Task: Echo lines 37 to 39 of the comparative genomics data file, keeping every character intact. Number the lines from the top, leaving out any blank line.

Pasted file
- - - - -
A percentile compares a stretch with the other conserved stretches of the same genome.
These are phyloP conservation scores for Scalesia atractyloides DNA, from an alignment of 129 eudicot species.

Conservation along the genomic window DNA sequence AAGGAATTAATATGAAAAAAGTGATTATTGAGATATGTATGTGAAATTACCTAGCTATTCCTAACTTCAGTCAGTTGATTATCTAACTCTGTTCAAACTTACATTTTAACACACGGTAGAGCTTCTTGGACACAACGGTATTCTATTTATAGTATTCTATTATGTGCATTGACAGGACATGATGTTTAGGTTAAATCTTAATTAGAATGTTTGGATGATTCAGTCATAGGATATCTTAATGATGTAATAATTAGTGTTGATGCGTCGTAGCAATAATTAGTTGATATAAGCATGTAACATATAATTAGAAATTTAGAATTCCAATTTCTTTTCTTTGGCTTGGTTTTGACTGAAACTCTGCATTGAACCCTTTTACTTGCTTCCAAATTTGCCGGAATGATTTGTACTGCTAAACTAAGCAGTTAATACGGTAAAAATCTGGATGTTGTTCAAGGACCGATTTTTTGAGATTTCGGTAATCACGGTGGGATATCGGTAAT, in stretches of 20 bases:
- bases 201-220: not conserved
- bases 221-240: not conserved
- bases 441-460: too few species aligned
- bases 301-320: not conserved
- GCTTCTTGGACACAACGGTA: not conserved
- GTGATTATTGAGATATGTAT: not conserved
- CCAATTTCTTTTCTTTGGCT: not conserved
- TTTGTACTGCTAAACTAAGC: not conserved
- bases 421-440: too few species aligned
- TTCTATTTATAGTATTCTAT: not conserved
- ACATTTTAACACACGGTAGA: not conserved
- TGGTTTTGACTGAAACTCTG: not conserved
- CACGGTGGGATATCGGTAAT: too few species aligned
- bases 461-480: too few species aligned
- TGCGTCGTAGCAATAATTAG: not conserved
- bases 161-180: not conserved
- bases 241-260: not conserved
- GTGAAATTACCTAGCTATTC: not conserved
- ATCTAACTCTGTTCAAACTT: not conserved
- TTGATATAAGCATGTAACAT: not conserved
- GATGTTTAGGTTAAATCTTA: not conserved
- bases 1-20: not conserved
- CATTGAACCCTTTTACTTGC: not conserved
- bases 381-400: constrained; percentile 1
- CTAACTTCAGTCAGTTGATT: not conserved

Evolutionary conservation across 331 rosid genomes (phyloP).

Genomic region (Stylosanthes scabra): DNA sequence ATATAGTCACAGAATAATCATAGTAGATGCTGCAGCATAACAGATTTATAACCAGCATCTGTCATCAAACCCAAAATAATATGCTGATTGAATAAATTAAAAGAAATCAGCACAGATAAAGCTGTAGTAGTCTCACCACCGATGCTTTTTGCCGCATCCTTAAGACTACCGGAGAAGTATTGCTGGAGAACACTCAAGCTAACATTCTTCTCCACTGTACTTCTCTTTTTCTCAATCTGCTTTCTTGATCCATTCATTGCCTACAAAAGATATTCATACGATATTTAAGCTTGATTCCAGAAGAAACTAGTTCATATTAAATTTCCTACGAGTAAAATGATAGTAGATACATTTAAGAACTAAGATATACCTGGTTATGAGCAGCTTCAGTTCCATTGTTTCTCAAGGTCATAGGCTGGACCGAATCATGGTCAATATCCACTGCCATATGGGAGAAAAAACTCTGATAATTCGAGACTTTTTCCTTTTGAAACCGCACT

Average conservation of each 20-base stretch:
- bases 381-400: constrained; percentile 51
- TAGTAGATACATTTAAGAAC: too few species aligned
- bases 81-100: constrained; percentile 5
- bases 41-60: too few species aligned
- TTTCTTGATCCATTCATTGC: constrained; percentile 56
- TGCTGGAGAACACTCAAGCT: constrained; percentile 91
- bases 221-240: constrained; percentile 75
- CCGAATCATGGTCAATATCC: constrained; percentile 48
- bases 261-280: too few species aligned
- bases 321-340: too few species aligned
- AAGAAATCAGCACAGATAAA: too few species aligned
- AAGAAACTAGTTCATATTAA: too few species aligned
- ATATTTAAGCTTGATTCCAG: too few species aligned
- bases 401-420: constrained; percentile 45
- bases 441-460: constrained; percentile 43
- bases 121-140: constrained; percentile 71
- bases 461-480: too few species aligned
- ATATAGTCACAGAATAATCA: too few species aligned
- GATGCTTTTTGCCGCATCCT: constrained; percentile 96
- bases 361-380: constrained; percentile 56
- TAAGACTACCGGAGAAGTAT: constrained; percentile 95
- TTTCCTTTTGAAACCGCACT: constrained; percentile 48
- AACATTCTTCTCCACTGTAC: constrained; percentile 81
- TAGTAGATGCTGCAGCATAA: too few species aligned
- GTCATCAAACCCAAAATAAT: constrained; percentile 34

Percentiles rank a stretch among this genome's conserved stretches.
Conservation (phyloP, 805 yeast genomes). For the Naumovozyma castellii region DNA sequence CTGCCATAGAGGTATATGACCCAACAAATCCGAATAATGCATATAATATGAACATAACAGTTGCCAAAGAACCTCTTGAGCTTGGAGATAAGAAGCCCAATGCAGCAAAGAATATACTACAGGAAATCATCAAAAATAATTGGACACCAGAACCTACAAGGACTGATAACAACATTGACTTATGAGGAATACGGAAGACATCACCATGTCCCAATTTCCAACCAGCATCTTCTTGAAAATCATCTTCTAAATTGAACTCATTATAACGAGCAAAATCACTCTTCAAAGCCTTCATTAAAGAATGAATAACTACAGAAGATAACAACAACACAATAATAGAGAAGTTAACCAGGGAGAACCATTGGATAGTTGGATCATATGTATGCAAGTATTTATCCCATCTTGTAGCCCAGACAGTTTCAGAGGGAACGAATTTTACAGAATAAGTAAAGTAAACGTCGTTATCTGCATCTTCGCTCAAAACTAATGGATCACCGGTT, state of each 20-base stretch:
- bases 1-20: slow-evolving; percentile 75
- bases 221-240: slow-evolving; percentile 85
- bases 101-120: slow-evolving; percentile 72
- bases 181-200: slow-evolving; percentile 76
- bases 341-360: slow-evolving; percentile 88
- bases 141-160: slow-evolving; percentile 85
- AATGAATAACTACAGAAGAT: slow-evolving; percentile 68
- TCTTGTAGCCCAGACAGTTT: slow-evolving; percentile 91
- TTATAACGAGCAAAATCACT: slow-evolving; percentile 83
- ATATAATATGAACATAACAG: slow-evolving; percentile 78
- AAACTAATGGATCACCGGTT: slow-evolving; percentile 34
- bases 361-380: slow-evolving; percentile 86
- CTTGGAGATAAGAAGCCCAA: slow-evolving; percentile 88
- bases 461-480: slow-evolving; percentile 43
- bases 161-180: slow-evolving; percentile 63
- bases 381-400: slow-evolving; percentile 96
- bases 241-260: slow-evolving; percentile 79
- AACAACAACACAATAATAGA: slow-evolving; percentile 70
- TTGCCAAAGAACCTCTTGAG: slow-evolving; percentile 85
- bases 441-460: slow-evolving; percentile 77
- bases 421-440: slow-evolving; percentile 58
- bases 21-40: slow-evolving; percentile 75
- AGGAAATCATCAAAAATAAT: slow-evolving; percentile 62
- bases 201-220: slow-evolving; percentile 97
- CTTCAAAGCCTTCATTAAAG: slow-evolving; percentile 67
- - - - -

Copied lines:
- TGCTGGAGAACACTCAAGCT: constrained; percentile 91
- bases 221-240: constrained; percentile 75
- CCGAATCATGGTCAATATCC: constrained; percentile 48